Everyday economics of occupation

Traditionally, the economic life of Shostka was built around military enterprises – Powder (No. 9) and Capsule (No. 53) plants and the Film factory (Factory No. 6). After the evacuation of their basic equipment and raw materials in August 1941, these enterprises no longer operated. The restoration team of Plant No. 9 numbered several dozen people (exposition). Germans organized security in factories and removed the remains of metal structures. Operations of the sugar plant in the village of Voronezh was quickly restored, and other food and processing enterprises were to open soon, too (see intelligence report of the NKVD agent). Accordingly, people remaining in Shostka lived mostly off their own food supplies and their gardens and orchards.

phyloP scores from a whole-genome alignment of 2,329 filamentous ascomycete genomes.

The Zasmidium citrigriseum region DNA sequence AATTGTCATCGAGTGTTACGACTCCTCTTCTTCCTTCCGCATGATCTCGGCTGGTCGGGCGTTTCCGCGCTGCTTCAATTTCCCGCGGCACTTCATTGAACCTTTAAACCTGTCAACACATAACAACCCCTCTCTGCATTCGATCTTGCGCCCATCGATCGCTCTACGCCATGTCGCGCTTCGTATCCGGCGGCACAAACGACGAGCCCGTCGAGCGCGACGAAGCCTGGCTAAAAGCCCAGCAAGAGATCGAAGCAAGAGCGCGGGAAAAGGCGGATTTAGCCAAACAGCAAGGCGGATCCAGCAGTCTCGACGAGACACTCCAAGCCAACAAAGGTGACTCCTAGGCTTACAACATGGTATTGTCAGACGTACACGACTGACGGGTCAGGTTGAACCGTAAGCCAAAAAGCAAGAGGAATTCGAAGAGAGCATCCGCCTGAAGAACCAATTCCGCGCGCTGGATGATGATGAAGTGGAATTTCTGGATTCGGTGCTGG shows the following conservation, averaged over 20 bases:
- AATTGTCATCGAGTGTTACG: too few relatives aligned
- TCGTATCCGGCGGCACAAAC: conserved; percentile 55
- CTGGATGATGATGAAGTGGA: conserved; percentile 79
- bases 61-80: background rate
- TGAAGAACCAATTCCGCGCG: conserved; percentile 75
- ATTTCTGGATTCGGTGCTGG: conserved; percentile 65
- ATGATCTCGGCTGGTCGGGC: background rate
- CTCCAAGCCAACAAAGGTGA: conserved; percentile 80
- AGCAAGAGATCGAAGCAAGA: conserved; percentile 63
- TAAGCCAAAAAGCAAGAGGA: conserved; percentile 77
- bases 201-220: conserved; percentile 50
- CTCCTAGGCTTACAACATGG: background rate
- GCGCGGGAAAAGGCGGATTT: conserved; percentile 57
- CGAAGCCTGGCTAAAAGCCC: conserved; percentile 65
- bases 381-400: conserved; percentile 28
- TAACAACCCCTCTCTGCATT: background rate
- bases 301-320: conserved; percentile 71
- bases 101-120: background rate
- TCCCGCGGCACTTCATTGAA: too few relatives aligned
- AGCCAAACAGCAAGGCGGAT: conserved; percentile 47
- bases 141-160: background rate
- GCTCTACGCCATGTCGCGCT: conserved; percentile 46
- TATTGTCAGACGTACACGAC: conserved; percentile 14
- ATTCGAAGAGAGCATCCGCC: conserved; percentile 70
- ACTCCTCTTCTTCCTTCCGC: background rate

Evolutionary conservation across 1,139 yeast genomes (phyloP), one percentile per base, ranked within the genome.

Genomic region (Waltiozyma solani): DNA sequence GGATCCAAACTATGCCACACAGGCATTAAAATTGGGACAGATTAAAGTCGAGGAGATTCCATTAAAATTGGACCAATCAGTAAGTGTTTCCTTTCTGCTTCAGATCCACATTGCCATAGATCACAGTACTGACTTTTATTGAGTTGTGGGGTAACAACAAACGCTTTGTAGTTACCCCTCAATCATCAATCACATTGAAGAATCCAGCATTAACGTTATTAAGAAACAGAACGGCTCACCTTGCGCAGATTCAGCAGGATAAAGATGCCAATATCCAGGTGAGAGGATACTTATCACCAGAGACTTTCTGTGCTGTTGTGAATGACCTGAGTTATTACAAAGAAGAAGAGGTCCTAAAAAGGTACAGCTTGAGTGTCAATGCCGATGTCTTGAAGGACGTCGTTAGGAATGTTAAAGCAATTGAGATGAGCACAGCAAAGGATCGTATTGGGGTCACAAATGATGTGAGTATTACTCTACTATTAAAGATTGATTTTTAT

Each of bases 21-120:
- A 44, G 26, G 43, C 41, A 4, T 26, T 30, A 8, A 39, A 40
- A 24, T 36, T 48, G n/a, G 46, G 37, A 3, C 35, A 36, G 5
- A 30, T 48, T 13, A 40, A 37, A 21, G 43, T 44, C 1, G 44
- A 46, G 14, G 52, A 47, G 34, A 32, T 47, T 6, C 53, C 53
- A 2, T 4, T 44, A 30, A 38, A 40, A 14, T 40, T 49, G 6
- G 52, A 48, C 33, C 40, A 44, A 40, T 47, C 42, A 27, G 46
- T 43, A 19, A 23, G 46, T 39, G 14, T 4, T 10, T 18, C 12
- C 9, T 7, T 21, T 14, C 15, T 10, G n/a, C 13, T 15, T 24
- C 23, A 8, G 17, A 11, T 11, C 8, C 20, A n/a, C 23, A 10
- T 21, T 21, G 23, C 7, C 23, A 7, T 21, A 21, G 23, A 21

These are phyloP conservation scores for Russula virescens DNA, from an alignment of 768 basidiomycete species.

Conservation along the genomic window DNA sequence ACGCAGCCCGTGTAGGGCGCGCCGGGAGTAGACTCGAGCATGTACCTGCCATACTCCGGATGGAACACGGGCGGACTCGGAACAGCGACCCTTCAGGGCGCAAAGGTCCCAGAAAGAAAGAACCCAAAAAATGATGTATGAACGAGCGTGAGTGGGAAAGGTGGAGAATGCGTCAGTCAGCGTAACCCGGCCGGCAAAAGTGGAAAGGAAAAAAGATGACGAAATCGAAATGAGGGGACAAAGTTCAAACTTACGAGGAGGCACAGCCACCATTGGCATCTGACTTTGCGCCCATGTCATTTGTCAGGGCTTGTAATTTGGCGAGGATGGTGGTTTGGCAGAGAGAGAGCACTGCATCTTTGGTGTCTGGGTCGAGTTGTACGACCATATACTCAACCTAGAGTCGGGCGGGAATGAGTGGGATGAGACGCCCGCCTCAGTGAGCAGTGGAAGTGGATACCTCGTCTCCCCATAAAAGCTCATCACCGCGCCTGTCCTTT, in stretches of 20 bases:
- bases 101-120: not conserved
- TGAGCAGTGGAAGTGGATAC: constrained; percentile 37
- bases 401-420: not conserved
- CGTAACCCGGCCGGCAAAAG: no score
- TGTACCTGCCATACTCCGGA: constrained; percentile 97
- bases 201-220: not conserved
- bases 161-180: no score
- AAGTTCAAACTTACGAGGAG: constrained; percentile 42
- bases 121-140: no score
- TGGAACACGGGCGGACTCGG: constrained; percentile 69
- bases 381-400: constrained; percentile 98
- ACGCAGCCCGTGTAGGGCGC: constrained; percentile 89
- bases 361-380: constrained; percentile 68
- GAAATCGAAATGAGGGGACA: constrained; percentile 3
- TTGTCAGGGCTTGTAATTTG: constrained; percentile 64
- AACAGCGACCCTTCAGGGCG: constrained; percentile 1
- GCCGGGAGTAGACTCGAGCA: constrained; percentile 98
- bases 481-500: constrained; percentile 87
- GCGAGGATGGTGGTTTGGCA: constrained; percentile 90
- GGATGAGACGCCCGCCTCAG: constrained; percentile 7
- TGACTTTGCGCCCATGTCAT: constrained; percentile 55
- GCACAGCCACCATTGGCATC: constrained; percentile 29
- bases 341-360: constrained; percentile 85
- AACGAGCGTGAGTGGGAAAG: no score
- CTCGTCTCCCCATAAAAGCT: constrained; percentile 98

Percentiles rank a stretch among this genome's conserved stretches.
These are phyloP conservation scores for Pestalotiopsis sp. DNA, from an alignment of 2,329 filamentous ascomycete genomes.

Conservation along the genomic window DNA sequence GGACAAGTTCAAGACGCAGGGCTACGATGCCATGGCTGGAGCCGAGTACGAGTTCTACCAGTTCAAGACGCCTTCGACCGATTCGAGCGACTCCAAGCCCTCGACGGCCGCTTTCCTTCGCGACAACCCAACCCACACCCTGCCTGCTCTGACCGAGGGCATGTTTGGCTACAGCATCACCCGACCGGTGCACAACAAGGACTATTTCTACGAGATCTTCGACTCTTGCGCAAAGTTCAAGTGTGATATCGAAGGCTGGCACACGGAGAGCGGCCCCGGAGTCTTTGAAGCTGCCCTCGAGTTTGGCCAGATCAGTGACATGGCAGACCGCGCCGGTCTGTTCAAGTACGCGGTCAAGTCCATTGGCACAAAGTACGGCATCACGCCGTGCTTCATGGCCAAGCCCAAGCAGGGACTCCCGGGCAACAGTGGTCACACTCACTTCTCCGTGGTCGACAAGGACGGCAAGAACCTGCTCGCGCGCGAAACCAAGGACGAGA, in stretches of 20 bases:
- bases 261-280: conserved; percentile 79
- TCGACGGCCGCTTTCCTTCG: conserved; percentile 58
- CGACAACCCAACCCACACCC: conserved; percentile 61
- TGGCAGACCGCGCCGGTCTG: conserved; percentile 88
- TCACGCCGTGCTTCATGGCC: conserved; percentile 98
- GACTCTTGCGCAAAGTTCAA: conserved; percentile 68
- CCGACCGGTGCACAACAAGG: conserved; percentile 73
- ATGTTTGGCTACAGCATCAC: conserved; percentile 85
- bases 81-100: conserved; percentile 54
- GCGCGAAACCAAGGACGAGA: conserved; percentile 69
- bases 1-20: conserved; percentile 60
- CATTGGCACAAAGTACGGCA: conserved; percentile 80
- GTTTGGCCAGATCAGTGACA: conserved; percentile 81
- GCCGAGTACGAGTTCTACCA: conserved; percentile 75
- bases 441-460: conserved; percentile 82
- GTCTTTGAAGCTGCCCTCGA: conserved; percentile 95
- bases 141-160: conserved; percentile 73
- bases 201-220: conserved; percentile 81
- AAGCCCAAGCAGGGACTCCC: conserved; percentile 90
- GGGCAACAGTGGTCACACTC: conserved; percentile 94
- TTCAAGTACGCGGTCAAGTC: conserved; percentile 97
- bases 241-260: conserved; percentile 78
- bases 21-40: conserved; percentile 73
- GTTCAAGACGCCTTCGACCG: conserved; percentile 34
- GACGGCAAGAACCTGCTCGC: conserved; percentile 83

The main task of the occupants was to provide Wehrmacht with food. Therefore, agriculture was given top priority. In the fall of 1941, collective farms, called “public sector” farms, were preserved. The occupation authorities tried to take away from peasants all the grain, livestock and property the latter had taken from the collective farms during the period of “powerlessness”. In addition to meeting the official quotes of harvesting a variety of agricultural produce, “public sector” farms also had to provide food for the local police, units of the 105th Hungarian Royal Division and other military units who came on visits. Peasants were also drawn into various duties: clearing the roads, logging, plus male peasants were forcibly recruited to the local police.